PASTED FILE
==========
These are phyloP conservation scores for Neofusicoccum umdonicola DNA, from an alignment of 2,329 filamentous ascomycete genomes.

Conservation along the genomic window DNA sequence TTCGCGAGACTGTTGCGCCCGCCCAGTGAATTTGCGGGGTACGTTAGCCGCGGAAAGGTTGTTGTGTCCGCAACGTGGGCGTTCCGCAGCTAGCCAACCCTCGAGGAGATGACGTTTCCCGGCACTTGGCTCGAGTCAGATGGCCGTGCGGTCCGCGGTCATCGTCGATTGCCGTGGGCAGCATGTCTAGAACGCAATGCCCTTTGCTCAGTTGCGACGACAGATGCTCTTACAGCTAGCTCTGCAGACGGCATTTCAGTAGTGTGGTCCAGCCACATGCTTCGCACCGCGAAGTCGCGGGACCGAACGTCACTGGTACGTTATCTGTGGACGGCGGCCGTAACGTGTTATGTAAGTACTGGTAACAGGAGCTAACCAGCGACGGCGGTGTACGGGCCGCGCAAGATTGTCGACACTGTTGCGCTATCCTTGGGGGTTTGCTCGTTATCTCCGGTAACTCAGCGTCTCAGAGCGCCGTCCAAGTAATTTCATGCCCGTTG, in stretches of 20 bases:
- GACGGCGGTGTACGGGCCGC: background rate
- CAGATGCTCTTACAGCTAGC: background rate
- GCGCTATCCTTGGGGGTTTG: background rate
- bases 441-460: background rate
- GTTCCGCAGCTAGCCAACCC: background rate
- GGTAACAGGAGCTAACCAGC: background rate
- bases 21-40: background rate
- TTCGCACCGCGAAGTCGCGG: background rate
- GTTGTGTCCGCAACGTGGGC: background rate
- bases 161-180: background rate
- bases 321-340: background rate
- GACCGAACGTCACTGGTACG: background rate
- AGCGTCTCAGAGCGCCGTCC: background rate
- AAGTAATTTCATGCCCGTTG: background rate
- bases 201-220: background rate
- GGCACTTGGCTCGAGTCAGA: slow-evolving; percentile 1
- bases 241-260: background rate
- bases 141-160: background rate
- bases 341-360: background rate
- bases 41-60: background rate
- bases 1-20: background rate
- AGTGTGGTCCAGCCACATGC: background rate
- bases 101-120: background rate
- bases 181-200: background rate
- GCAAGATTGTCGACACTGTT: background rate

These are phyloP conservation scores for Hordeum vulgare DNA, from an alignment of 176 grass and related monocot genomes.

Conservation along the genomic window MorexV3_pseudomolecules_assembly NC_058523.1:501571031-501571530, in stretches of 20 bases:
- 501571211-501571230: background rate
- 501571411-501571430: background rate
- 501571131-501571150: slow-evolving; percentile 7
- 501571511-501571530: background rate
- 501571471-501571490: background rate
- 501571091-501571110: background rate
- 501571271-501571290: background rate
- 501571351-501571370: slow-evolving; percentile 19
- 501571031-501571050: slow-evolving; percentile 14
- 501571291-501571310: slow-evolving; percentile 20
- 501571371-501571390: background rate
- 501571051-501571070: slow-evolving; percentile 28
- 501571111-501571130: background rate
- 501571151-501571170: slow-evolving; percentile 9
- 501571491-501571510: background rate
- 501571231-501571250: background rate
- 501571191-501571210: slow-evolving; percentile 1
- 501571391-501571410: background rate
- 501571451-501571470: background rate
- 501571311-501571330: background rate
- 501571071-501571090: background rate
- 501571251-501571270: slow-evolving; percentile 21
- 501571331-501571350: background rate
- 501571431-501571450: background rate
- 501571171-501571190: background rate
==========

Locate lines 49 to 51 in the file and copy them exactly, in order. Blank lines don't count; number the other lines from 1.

- 501571311-501571330: background rate
- 501571071-501571090: background rate
- 501571251-501571270: slow-evolving; percentile 21